Roughly 1,200 tornadoes strike the U.S. during an average year. They're prevalent in the U.S.—far more so than anywhere else in the world—because its geography sets up the perfect conditions, especially in spring and summer. Westerly winds from the Pacific Ocean drop their moisture when they push up over the Rocky Mountains, becoming high, dry and cool as they move farther east. Similar winds may descend from Canada. Meanwhile low, warm, humid air streams northward from the Gulf of Mexico. Flat terrain along these paths allows the winds to move relatively uninterrupted, at contrasting altitudes, until they run into one another. The angles at which they collide tend to create unstable air and wind shear, two big factors that favor tornado formation. Although somewhat similar air masses do clash in other places, such as Uruguay and Bangladesh, the forces are much more powerful over the U.S. Canada ranks second worldwide with 100 twisters a year.
Although tornadoes touch down in many places across the eastern half of the country, from the 1950s through the 1990s they struck most often in Tornado Alley, an oval area centered on northeastern Texas and south-central Oklahoma. More recently, that focus has shifted eastward by 400 to 500 miles. In the past decade or so tornadoes have become prevalent in eastern Missouri and Arkansas, western Tennessee and Kentucky, and northern Mississippi and Alabama—a new region of concentrated storms.
Tornado activity in early 2023 epitomized the trend. A violent twister with wind speeds of 170 miles per hour struck Rolling Fork, Miss., on March 24, killing at least 26 people. A week later storms in the new tornado alley killed more than 30 people, and another group on April 4 damaged more than 80 structures in Bollinger County, Missouri. Those events happened in just the run-up to peak season in April and May.
Data gathered in the past two years show that in addition to solo storms, large tornado outbreaks—multiple twisters spawned by a single weather system—are shifting even more definitively to the east. The swarms are clustering in a tighter geographical area than in the old Tornado Alley, too. And outbreaks may be getting fiercer and more frequent. “It looks as if we may be having fewer days in the U.S. with just one tornado and more days when there are multiple tornadoes,” says Naresh Devineni, an associate professor at City University of New York, who co-led a 2021 geographical analysis of large tornado outbreaks.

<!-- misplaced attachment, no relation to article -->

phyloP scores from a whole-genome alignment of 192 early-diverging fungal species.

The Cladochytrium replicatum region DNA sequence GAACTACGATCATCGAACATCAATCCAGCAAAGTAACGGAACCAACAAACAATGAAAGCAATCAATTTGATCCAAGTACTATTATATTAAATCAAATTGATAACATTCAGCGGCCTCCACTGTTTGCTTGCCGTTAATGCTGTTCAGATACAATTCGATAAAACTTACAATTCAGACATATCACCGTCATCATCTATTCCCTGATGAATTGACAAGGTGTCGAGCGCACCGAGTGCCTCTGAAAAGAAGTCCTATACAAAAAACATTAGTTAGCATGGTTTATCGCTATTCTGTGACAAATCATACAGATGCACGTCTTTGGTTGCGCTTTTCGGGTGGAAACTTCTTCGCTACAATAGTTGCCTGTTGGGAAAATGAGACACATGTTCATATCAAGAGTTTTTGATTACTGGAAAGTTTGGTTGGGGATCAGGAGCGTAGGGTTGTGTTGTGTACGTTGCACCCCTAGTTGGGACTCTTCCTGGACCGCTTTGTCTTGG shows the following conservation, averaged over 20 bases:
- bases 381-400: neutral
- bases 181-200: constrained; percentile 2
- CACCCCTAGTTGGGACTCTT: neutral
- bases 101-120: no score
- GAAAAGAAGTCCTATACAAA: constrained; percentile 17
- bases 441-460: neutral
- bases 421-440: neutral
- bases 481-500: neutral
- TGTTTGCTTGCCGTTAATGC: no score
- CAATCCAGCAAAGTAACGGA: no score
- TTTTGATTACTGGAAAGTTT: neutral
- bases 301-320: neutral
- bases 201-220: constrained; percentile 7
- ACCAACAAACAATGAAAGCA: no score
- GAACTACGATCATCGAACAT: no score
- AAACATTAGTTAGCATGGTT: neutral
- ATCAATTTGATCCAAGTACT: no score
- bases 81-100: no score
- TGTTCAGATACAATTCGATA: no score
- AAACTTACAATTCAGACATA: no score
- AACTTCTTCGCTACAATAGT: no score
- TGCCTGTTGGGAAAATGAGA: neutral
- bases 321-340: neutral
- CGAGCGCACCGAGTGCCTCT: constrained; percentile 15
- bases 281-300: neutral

Why is this shift happening now? Most often tornadoes are created by a supercell—a strong thunderstorm with a rotating updraft of air. Supercells tend to form when warm, humid, low-level air interacts with cool, dry, upper-level air, and climate change is generating warmer, moister air. Tornadoes also are more likely to develop when the local atmosphere is unstable, “and warming increases instability,” says Zuohao Cao, a tornado expert at Environment and Climate Change Canada, who co-led a recent study on storm touchdown locations. Climate change is warming the Gulf of Mexico as well, which can send generous amounts of water vapor into the southeastern U.S.
Research suggests that the so-called dry line is also shifting eastward. The imaginary line runs north from the U.S.-Mexico border up to Canada, dividing the wetter eastern U.S. from the drier western U.S. (To the east, thirsty crops such as corn predominate; to the west, drought-tolerant wheat prevails.) The line, which for centuries has fallen roughly along the 100th meridian, has moved east by about 140 miles since the late 1800s. The dry line “can be a boundary for convection—the rising of warm air and sinking of colder air that can fuel storms,” wrote Ernest Agee, professor emeritus of atmospheric science at Purdue University, in the Conversation in 2022.
Climate change may extend the typical tornado season as well. Milder winters mean the unstable air masses that can create supercells may become more likely in March or even earlier in the southeastern U.S.
Tornado Alley moving eastward is more than a meteorological curiosity. The shift is serious: Tornado shelters are common in Texas and Oklahoma but less so elsewhere. The Southeast is more densely populated, and mobile homes, which fare poorly in windstorms, are much more common. Tornadoes in the Southeast also occur at night more often than they do farther west, in part because winds can bring ample moisture from the Gulf after dark. Studies show that tornadoes that strike at night are 2.5 times more likely to cause fatalities.
Local and state governments in the new bull's-eye region might want to improve community shelters and warning systems, strengthen building codes, better equip emergency responders, and educate residents about what to do—and not to do—if a tornado is headed their way.